It does not take many people to cause a revolution in fact, though it does require ideas. That Europe and America could be seen as targets of Muslim rule seems at first sight preposterous. Yet, a method, an opportunity, and an organization have arisen that thinks the conquest of good parts, if not all, of Europe and America is possible. It understands that its enemy is itself confused and bears within itself as many diverse and conflicting currents as are found within Islam. But this lack of any unified faith in itself in the West is precisely why it is seen to be vulnerable by those whose faith in Allah is absolute. Islam is a shrewd religion that grew by the violence that is part of its sacred book and its heritage. Terror need not always be used; some Muslims oppose it. But it can be and often is most effective for its own ends. It is not contradictory to the understanding of Allah in the Muslim mind. Islam has not repudiated its own heritage. It is bound by it. It has in our time seen the possibility of universalizing it to subject the whole world to Allah. We continue to think this hope is naïve or impossible. But the brains behind ISIS and the Muslim Brotherhood are right. The opportunity is there for the taking. As yet, they do not see any sufficient force or ideas sufficient to deter them.
To look back “retrospectively” on Orlando is to see it as one more successful example of what one person can do if he has a mission and a worldview to justify it. The Orlando killer was not alone. He was a true believer and other believers in the mission of Islam inspire him. Neither he nor any of his predecessors or future companions are to be explained by psychology, economics, or sociology. They are to be explained by taking their word for what they are doing. If the President of the United States or the British Prime Minister, the media, the professors, the clerics, cannot or will not understand this reality, we cannot blame ISIS and its friends. They are also realists who understand where ideas and reality meet, sometimes on a battlefield in Iraq, sometimes in a night club in Orlando.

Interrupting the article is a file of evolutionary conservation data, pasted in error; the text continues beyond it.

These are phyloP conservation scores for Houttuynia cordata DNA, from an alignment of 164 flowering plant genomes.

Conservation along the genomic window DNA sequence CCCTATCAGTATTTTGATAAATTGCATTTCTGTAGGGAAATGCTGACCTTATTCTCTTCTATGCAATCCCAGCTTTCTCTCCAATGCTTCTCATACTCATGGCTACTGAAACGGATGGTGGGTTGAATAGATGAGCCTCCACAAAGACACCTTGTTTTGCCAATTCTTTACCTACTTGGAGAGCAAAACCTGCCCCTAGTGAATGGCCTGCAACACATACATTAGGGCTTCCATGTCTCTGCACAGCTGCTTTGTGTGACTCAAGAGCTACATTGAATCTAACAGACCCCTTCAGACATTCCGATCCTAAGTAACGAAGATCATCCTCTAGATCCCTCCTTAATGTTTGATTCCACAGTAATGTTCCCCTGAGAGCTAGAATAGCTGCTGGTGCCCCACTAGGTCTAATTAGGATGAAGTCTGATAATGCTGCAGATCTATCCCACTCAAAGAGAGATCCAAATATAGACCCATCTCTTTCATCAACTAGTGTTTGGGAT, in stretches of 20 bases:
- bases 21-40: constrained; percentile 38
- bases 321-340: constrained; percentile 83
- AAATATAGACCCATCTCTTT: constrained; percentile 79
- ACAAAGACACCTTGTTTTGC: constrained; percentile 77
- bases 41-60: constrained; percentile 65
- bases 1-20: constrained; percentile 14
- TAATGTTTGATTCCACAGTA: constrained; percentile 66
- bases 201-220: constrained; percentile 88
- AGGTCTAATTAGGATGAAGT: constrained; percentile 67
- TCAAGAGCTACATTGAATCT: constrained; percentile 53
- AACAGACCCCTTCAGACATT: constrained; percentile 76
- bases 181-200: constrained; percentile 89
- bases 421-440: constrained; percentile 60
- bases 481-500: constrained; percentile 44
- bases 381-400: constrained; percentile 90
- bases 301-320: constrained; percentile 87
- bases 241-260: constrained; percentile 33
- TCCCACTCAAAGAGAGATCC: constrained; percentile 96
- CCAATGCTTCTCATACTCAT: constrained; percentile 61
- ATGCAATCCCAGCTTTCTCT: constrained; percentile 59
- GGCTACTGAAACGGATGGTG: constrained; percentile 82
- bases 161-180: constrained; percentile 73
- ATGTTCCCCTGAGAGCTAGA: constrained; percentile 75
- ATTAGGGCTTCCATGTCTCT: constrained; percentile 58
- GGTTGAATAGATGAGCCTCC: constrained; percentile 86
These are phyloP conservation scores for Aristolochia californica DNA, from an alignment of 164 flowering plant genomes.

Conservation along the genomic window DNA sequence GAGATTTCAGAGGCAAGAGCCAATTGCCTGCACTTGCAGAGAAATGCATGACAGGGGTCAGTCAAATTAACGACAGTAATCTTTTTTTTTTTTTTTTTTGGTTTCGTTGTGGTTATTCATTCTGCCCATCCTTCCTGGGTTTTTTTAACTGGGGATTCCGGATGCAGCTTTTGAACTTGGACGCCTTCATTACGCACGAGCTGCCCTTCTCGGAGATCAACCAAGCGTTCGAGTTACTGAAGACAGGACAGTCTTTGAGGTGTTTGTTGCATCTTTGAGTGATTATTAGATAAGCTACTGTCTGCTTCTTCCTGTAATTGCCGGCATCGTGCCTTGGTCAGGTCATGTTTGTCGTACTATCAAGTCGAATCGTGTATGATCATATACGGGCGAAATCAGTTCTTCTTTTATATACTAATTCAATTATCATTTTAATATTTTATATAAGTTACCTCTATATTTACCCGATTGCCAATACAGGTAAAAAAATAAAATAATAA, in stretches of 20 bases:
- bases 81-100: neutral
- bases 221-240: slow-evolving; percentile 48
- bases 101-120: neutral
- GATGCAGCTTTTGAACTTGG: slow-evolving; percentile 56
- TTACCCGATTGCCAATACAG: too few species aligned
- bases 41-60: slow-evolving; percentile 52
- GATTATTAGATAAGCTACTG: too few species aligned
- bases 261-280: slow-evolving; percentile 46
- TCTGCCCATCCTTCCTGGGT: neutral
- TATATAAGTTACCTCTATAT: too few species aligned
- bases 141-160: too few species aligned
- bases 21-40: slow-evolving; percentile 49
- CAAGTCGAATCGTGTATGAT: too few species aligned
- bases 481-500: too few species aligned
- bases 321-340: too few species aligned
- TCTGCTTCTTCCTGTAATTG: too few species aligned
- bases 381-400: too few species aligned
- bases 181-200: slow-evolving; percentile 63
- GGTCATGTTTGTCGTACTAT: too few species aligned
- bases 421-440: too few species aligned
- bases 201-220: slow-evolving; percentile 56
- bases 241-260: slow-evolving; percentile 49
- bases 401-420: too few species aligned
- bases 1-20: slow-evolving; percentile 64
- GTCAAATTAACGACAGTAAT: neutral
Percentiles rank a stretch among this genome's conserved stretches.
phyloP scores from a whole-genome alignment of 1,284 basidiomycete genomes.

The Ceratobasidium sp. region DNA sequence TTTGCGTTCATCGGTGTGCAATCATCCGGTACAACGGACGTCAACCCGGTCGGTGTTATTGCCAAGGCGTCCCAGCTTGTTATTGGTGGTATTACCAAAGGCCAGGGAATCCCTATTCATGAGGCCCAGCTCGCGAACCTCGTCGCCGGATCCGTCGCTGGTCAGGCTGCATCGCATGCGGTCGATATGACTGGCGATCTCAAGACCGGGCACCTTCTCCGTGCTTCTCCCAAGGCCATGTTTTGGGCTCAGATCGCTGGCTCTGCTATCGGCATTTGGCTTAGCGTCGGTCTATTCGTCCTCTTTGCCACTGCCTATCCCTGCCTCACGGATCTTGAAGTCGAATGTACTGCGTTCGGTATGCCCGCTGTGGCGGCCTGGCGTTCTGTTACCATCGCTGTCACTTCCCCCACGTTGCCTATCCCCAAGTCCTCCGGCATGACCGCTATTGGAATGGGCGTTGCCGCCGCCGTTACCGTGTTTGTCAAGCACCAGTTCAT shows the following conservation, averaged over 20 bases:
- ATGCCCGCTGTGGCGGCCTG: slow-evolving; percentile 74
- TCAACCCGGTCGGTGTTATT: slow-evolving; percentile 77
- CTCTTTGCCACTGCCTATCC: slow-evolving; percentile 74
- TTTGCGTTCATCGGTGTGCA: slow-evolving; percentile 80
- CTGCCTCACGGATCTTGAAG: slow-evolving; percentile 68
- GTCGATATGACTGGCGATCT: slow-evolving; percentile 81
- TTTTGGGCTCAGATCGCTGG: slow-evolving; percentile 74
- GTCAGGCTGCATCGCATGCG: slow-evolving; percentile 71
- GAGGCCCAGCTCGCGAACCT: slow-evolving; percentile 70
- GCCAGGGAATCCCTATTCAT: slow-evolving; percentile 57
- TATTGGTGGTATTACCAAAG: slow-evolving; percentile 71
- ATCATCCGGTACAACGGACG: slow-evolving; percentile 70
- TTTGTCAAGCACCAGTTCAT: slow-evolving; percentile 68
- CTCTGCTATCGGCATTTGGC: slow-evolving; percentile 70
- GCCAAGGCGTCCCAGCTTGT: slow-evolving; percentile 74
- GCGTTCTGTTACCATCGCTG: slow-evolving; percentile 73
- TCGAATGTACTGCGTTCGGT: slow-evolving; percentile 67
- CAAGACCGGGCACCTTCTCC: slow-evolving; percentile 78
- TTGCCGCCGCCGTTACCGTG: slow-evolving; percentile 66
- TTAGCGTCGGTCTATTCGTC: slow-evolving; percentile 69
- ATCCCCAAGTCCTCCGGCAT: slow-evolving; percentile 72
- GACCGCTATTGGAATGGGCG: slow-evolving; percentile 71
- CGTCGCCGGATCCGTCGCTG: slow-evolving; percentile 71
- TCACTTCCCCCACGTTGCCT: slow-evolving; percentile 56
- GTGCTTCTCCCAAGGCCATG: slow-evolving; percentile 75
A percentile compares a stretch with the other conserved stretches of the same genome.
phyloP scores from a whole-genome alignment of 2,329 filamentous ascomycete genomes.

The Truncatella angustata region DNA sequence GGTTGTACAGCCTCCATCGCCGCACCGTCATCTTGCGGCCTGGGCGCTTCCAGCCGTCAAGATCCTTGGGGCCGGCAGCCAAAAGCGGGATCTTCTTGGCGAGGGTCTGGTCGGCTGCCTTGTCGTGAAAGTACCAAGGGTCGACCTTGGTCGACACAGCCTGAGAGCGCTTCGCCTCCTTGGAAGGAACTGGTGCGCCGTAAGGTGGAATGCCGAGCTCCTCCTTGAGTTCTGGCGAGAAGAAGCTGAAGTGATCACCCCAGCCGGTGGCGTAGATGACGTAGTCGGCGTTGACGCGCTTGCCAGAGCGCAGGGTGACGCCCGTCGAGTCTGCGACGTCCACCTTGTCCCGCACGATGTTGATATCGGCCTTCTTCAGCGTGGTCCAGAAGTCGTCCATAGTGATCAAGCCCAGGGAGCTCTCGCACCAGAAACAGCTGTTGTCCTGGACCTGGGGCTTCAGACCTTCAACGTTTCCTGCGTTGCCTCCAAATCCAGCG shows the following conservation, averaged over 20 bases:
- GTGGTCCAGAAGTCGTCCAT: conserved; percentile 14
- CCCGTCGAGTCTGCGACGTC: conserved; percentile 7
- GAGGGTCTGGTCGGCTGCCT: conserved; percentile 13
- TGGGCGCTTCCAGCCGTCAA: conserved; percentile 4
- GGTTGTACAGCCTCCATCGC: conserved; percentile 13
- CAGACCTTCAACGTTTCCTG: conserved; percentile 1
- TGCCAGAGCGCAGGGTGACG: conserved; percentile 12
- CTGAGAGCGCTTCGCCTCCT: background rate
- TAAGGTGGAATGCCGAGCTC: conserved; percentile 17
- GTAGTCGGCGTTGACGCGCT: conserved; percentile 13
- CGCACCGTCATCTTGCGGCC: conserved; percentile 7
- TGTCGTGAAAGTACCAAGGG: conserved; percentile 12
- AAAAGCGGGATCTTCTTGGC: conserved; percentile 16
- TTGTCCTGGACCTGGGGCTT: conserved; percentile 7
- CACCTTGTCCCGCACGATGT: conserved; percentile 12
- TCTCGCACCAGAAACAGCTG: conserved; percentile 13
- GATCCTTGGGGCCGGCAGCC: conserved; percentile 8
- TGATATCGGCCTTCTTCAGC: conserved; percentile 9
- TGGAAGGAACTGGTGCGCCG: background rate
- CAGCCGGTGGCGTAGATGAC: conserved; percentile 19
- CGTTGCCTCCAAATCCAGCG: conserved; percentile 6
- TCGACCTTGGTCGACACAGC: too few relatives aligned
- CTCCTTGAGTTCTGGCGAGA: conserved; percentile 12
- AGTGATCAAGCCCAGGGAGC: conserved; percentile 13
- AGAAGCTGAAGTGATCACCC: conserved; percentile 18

ISIS, the Muslim Brotherhood, and the Saudi’s may lose. But, as of now, they have a good chance of winning. Whether a victory of Islam in subjecting the world to Allah would be a victory for the world or a disaster is best answered when the conquest has succeeded. And then no other answer would be allowed in this world but “Allah be praised!” One last thing is clear, Christians and other non-Muslims in any existing Muslim state are still denied religious freedom, full civil rights, full freedom of speech. They remain second-class citizens. Most Christians are now out of many Muslim states. Orlando, in other words, is an isolated “incident” that forces us to see what is happening. Its second lesson is that many, even in the highest places, refuse to see. In this, they are not innocent.